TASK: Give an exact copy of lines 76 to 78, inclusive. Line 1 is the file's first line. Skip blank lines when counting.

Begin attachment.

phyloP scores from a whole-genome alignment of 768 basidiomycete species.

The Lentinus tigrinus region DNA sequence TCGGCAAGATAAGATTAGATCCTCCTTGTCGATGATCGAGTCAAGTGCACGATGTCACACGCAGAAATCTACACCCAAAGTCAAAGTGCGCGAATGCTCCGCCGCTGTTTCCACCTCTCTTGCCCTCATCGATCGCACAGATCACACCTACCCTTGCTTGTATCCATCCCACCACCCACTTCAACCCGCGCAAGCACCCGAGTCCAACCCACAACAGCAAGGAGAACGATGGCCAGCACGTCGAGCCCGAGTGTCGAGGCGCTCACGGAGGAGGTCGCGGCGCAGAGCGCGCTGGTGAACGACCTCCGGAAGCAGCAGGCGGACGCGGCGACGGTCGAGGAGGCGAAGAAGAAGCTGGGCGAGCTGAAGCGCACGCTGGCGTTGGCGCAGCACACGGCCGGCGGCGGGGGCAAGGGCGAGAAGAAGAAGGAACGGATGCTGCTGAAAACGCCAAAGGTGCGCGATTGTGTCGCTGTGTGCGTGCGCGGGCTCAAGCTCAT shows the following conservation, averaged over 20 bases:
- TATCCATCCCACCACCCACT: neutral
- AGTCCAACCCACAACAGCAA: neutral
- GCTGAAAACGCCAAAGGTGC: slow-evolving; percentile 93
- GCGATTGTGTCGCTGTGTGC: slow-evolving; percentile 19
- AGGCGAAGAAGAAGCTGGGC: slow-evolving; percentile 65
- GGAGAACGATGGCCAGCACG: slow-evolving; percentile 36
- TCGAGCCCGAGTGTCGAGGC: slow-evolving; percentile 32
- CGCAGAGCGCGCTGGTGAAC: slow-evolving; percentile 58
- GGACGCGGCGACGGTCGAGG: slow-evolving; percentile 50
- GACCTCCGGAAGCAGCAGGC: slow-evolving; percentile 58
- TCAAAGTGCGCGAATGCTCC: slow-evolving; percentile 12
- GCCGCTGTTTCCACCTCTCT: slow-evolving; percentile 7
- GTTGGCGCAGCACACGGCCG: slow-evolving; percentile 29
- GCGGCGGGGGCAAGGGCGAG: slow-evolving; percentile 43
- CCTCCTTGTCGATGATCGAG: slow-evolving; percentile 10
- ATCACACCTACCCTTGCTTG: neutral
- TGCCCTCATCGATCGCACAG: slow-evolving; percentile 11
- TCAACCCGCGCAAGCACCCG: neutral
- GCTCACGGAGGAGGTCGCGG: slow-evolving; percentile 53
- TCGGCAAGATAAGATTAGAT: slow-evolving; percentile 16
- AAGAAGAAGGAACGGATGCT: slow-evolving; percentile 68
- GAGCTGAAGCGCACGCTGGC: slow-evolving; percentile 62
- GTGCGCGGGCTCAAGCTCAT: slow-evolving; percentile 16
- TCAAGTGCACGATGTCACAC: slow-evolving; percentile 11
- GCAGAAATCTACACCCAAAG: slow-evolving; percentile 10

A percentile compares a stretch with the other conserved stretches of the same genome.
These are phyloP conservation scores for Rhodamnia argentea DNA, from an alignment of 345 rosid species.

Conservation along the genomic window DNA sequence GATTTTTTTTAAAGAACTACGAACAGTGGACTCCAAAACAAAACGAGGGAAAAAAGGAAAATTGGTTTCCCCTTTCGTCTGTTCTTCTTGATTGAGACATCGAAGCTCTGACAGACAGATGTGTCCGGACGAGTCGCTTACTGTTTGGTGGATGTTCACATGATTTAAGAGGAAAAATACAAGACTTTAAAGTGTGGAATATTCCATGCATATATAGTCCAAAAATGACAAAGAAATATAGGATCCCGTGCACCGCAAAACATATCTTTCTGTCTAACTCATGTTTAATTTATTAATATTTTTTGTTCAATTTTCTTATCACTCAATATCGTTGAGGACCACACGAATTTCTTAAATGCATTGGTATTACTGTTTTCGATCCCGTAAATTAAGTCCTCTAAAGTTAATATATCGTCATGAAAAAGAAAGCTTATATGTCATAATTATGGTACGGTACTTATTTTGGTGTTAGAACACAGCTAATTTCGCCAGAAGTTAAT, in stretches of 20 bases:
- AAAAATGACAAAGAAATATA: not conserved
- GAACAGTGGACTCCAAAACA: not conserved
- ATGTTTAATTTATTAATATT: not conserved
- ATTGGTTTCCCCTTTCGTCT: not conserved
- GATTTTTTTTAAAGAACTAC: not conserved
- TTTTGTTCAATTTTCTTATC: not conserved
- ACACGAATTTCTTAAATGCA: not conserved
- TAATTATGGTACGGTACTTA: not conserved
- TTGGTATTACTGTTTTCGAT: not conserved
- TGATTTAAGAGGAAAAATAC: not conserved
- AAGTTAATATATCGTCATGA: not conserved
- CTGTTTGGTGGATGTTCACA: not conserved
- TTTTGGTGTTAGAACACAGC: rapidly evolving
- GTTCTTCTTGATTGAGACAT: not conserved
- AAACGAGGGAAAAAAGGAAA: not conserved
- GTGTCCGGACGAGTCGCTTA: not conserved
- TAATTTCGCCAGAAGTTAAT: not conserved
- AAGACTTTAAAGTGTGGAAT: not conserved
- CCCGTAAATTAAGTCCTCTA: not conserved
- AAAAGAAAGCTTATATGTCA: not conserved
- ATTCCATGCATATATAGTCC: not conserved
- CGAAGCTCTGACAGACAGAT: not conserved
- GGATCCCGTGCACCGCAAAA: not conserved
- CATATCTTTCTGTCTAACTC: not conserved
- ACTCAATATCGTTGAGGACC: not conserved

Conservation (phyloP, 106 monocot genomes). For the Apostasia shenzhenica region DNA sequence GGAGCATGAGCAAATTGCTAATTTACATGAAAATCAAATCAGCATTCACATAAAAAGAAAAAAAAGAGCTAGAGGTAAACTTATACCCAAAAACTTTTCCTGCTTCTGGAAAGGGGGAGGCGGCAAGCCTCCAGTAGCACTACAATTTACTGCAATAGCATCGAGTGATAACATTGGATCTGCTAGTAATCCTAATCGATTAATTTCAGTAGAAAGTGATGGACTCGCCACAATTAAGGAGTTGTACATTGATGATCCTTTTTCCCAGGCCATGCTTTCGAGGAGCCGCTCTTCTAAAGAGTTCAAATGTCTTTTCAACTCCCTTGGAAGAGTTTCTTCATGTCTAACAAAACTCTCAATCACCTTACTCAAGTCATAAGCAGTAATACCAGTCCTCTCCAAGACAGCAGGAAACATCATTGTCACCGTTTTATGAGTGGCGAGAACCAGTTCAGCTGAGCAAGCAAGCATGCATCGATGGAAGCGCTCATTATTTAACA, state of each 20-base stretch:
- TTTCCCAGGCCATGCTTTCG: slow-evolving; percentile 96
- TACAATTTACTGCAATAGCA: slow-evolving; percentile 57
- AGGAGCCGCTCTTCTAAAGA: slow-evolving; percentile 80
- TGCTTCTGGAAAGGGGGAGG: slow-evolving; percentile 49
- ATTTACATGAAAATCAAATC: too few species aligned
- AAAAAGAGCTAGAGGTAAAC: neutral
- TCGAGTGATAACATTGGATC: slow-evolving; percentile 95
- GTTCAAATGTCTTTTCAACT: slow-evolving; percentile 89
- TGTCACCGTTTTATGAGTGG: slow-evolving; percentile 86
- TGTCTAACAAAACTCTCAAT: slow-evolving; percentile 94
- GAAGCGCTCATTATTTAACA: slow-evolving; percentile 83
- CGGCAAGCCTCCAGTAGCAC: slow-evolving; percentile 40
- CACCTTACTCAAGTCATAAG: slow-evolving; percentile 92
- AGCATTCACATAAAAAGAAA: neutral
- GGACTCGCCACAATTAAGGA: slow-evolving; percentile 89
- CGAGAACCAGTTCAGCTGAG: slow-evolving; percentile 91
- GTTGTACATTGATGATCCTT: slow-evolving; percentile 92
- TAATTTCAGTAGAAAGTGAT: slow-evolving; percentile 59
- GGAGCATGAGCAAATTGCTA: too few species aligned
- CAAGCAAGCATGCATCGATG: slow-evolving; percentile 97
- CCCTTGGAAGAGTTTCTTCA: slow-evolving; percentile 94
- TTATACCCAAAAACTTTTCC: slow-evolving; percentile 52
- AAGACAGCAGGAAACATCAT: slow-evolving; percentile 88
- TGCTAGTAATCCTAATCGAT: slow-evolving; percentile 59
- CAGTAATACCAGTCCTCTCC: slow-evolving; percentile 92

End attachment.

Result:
- CAAGCAAGCATGCATCGATG: slow-evolving; percentile 97
- CCCTTGGAAGAGTTTCTTCA: slow-evolving; percentile 94
- TTATACCCAAAAACTTTTCC: slow-evolving; percentile 52